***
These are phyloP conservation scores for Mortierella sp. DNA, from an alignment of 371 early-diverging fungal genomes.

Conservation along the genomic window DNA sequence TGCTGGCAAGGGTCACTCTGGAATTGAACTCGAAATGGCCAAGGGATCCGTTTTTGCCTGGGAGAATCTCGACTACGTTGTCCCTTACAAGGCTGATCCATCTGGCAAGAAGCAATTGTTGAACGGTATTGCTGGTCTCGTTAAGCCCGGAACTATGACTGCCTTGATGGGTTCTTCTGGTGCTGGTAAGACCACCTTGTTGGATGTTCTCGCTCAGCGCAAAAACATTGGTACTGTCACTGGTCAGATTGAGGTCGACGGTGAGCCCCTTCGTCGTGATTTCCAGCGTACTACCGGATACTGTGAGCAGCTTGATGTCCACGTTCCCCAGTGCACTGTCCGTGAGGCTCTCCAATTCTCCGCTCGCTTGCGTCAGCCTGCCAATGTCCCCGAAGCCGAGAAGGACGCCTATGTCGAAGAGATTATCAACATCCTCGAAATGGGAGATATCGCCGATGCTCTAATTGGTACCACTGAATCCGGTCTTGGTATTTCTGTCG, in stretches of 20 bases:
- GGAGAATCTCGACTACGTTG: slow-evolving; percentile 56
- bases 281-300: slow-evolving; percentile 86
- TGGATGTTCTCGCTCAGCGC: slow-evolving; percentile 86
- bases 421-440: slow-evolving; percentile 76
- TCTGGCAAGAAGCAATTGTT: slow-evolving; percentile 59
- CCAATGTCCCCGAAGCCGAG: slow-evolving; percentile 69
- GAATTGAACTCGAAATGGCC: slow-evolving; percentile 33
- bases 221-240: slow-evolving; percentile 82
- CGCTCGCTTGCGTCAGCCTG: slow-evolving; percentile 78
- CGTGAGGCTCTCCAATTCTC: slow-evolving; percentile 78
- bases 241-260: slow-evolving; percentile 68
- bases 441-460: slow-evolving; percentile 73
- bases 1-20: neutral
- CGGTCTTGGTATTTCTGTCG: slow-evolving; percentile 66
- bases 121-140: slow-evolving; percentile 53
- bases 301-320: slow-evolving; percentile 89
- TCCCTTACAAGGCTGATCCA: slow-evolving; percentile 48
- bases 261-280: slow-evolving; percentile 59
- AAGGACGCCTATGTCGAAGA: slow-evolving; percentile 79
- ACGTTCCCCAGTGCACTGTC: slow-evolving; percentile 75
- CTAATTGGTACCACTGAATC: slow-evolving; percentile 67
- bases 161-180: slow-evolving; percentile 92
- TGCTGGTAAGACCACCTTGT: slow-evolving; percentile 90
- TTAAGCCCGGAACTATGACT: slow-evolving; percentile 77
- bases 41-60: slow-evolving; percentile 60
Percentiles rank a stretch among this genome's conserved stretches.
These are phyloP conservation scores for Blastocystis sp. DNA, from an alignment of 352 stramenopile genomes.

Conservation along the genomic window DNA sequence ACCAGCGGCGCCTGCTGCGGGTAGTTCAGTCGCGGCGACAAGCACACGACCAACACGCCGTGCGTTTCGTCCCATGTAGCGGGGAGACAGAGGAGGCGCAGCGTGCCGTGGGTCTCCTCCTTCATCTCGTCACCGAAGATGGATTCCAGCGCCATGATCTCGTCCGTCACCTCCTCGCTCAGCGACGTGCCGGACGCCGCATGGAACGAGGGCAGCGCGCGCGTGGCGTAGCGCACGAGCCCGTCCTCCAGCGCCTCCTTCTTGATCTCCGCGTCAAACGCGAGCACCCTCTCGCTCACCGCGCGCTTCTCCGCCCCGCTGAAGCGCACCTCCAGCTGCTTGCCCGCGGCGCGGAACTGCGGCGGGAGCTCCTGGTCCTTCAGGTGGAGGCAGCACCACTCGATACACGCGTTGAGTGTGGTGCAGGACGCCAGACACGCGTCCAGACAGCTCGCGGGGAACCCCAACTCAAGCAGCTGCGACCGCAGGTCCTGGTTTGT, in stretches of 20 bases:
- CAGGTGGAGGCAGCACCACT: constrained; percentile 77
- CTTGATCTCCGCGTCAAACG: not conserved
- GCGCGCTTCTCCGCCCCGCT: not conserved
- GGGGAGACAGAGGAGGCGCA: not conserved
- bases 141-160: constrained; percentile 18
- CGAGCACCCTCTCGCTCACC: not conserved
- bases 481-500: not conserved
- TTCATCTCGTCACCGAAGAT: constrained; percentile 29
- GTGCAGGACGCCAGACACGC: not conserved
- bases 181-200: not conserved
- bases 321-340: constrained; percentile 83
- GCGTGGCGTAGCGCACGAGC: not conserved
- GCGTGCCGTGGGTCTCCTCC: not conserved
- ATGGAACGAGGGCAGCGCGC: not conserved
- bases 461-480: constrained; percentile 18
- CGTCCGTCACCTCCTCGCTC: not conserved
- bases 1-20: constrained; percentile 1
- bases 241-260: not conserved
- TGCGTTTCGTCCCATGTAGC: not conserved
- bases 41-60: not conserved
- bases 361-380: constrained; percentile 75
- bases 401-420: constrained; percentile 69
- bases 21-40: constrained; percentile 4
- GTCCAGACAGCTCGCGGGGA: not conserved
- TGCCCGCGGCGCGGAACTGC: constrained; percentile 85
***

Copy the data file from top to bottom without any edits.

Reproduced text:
These are phyloP conservation scores for Mortierella sp. DNA, from an alignment of 371 early-diverging fungal genomes.

Conservation along the genomic window DNA sequence TGCTGGCAAGGGTCACTCTGGAATTGAACTCGAAATGGCCAAGGGATCCGTTTTTGCCTGGGAGAATCTCGACTACGTTGTCCCTTACAAGGCTGATCCATCTGGCAAGAAGCAATTGTTGAACGGTATTGCTGGTCTCGTTAAGCCCGGAACTATGACTGCCTTGATGGGTTCTTCTGGTGCTGGTAAGACCACCTTGTTGGATGTTCTCGCTCAGCGCAAAAACATTGGTACTGTCACTGGTCAGATTGAGGTCGACGGTGAGCCCCTTCGTCGTGATTTCCAGCGTACTACCGGATACTGTGAGCAGCTTGATGTCCACGTTCCCCAGTGCACTGTCCGTGAGGCTCTCCAATTCTCCGCTCGCTTGCGTCAGCCTGCCAATGTCCCCGAAGCCGAGAAGGACGCCTATGTCGAAGAGATTATCAACATCCTCGAAATGGGAGATATCGCCGATGCTCTAATTGGTACCACTGAATCCGGTCTTGGTATTTCTGTCG, in stretches of 20 bases:
- GGAGAATCTCGACTACGTTG: slow-evolving; percentile 56
- bases 281-300: slow-evolving; percentile 86
- TGGATGTTCTCGCTCAGCGC: slow-evolving; percentile 86
- bases 421-440: slow-evolving; percentile 76
- TCTGGCAAGAAGCAATTGTT: slow-evolving; percentile 59
- CCAATGTCCCCGAAGCCGAG: slow-evolving; percentile 69
- GAATTGAACTCGAAATGGCC: slow-evolving; percentile 33
- bases 221-240: slow-evolving; percentile 82
- CGCTCGCTTGCGTCAGCCTG: slow-evolving; percentile 78
- CGTGAGGCTCTCCAATTCTC: slow-evolving; percentile 78
- bases 241-260: slow-evolving; percentile 68
- bases 441-460: slow-evolving; percentile 73
- bases 1-20: neutral
- CGGTCTTGGTATTTCTGTCG: slow-evolving; percentile 66
- bases 121-140: slow-evolving; percentile 53
- bases 301-320: slow-evolving; percentile 89
- TCCCTTACAAGGCTGATCCA: slow-evolving; percentile 48
- bases 261-280: slow-evolving; percentile 59
- AAGGACGCCTATGTCGAAGA: slow-evolving; percentile 79
- ACGTTCCCCAGTGCACTGTC: slow-evolving; percentile 75
- CTAATTGGTACCACTGAATC: slow-evolving; percentile 67
- bases 161-180: slow-evolving; percentile 92
- TGCTGGTAAGACCACCTTGT: slow-evolving; percentile 90
- TTAAGCCCGGAACTATGACT: slow-evolving; percentile 77
- bases 41-60: slow-evolving; percentile 60
Percentiles rank a stretch among this genome's conserved stretches.
These are phyloP conservation scores for Blastocystis sp. DNA, from an alignment of 352 stramenopile genomes.

Conservation along the genomic window DNA sequence ACCAGCGGCGCCTGCTGCGGGTAGTTCAGTCGCGGCGACAAGCACACGACCAACACGCCGTGCGTTTCGTCCCATGTAGCGGGGAGACAGAGGAGGCGCAGCGTGCCGTGGGTCTCCTCCTTCATCTCGTCACCGAAGATGGATTCCAGCGCCATGATCTCGTCCGTCACCTCCTCGCTCAGCGACGTGCCGGACGCCGCATGGAACGAGGGCAGCGCGCGCGTGGCGTAGCGCACGAGCCCGTCCTCCAGCGCCTCCTTCTTGATCTCCGCGTCAAACGCGAGCACCCTCTCGCTCACCGCGCGCTTCTCCGCCCCGCTGAAGCGCACCTCCAGCTGCTTGCCCGCGGCGCGGAACTGCGGCGGGAGCTCCTGGTCCTTCAGGTGGAGGCAGCACCACTCGATACACGCGTTGAGTGTGGTGCAGGACGCCAGACACGCGTCCAGACAGCTCGCGGGGAACCCCAACTCAAGCAGCTGCGACCGCAGGTCCTGGTTTGT, in stretches of 20 bases:
- CAGGTGGAGGCAGCACCACT: constrained; percentile 77
- CTTGATCTCCGCGTCAAACG: not conserved
- GCGCGCTTCTCCGCCCCGCT: not conserved
- GGGGAGACAGAGGAGGCGCA: not conserved
- bases 141-160: constrained; percentile 18
- CGAGCACCCTCTCGCTCACC: not conserved
- bases 481-500: not conserved
- TTCATCTCGTCACCGAAGAT: constrained; percentile 29
- GTGCAGGACGCCAGACACGC: not conserved
- bases 181-200: not conserved
- bases 321-340: constrained; percentile 83
- GCGTGGCGTAGCGCACGAGC: not conserved
- GCGTGCCGTGGGTCTCCTCC: not conserved
- ATGGAACGAGGGCAGCGCGC: not conserved
- bases 461-480: constrained; percentile 18
- CGTCCGTCACCTCCTCGCTC: not conserved
- bases 1-20: constrained; percentile 1
- bases 241-260: not conserved
- TGCGTTTCGTCCCATGTAGC: not conserved
- bases 41-60: not conserved
- bases 361-380: constrained; percentile 75
- bases 401-420: constrained; percentile 69
- bases 21-40: constrained; percentile 4
- GTCCAGACAGCTCGCGGGGA: not conserved
- TGCCCGCGGCGCGGAACTGC: constrained; percentile 85